WASHINGTON, DC (November 22, 2017): The Council for Affordable Health Coverage (CAHC) – a coalition of employers, insurers, brokers, agents, patient groups, and physician organizations which unveiled its Prescriptions for Affordability initiative to address prescription drug costs earlier this year – responded this week to a request for information (RFI) from the Center for Medicare and Medicaid Innovation (CMMI). The RFI solicits stakeholder input on solutions to move the Innovation Center in a “new direction” while improving quality and reducing costs.
In its response, CAHC calls for testing value-based arrangements (VBAs) in federal health programs, noting that such arrangements allow resources to be more effectively allocated to treatments that provide the most benefit at the lowest cost to consumers and taxpayers.
CAHC also suggested a new pilot program to test how to lower costs for the most expensive patients, noting that just one percent of patients account for 20 percent of health costs, and five percent of patients make up half of all health spending.
To accomplish this, CAHC proposes:
- Testing three different voluntary value-based arrangement models under Medicare and Medicaid that would pay for: (1) outcomes measured by reductions in hospitalizations; (2) outcomes measured via clinical values; and (3) outcomes based on medication adherence.
- Reforming pricing models that inhibit value-based arrangements by offering clear exceptions to Medicaid best price, Average Sales Price, and Average Manufacturer Price reporting, coupled with clear guidance to reduce current ambiguity about how to capture value-based pricing for reporting purposes.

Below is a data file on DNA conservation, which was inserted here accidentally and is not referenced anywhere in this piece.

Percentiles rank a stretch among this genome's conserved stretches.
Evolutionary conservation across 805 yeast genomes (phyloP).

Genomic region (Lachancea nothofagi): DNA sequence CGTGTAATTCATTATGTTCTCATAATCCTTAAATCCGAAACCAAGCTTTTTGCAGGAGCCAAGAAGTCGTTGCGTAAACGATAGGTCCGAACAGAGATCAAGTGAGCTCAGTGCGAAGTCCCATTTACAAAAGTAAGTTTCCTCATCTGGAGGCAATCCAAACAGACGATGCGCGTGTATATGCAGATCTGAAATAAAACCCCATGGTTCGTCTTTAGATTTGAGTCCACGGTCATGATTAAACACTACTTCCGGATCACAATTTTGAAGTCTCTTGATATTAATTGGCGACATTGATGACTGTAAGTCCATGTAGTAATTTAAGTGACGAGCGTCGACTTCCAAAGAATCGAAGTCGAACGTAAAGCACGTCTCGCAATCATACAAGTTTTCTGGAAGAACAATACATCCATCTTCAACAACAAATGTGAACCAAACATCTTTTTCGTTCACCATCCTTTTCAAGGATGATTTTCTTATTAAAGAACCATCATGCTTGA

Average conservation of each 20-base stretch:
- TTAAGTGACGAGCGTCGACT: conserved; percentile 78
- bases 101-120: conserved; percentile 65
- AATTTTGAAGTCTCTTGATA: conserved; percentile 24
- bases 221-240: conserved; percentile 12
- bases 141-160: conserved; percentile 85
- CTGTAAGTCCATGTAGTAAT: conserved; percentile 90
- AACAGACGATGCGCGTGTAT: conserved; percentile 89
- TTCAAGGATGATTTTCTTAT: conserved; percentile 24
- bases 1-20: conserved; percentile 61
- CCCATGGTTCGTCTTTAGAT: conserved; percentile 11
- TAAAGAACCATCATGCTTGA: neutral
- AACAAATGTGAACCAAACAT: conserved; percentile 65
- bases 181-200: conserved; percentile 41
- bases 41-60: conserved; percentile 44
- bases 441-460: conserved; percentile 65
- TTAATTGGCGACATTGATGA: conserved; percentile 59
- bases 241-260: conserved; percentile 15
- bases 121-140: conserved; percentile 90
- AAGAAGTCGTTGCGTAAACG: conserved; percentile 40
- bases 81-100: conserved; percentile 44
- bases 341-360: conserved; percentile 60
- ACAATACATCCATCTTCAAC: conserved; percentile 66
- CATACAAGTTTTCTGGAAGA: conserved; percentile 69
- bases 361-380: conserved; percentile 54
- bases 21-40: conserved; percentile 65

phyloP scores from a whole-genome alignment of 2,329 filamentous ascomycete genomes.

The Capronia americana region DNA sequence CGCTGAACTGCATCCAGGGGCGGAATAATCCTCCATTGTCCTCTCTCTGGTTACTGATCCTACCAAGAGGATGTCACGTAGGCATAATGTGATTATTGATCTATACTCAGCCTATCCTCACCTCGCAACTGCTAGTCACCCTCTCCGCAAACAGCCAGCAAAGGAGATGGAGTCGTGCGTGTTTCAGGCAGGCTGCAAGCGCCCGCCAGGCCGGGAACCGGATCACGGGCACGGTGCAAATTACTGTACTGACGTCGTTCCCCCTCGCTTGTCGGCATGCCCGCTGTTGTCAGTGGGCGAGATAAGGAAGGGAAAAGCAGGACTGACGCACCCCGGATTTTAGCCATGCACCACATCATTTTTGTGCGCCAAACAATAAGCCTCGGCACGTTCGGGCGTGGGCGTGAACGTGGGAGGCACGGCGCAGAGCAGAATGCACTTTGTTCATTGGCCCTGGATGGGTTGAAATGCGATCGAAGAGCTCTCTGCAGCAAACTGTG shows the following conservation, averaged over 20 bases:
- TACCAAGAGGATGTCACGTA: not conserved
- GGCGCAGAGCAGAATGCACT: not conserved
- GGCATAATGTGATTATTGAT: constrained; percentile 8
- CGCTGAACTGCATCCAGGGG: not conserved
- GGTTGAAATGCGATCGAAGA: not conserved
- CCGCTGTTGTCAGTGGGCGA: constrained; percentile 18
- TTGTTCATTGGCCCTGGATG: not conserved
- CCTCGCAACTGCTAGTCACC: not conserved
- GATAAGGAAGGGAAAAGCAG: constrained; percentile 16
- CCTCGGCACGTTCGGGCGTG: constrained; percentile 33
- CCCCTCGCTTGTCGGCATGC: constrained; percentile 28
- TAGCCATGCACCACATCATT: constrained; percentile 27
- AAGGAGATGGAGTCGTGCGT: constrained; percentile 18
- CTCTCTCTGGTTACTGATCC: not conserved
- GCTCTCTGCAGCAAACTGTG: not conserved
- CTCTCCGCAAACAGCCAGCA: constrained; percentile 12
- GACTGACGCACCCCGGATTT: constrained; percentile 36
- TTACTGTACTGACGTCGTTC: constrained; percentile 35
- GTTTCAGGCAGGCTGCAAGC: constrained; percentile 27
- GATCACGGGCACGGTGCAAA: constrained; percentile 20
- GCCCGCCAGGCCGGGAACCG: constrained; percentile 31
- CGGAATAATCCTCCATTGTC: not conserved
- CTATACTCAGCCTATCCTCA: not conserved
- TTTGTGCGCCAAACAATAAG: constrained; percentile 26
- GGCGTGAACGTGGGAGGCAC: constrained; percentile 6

- Creating regulatory safe harbors in the anti-kickback statute that allow coordination of care between payers, manufacturers, and providers, and allow donations of technology and infrastructure to help make VBAs fruitful
- Ensuring manufacturer and payer communications about therapy options, including clinical and economic data, are shared pre-and post-market in order to maximize the uptake of VBAs
- Including an informational and educational component in VBA models and requiring VBA participants to use a consumer engagement plan that includes information technology and provider decision support
- Allowing Medicare Advantage plans to enroll high-cost beneficiaries (those in the top 15th percentile of spending) into participating MA plans who would provide comprehensive and integrated care management and services through a network of healthcare providers to meet the specialized needs of such beneficiaries. MA plans would be allowed to innovate in the benefits they provide, including providing care management, custodial care, transportation, in-home assistance, and other services that are not otherwise covered by Medicare
CAHC President Joel White released the following statement on the organization’s RFI response:
“We must get our arms around the sickest of the sick. Doing so will improve their health while making progress on our fiscal health,” said CAHC President Joel White. “Allowing MA plans to provide transportation and other services to treat the causes of avoidable health costs – including social determinants of health – is important and significant. Training resources on the top spenders should have the biggest impact in lowering costs. We have little to lose in testing the model to see what results.”
Click here to read CAHC’s full response to CMMI. Learn more about CAHC’s Prescriptions for Affordability initiative here, and its medication adherence campaign – Prescriptions for a Healthy America – here.
The Council for Affordable Health Coverage (CAHC) is a broad-based alliance with a primary focus: bringing down the cost of health care for all Americans. CAHC promotes policies that lower health costs through increased competition, informed consumers and more choices to help promote access to affordable coverage. Learn more at CAHC.net.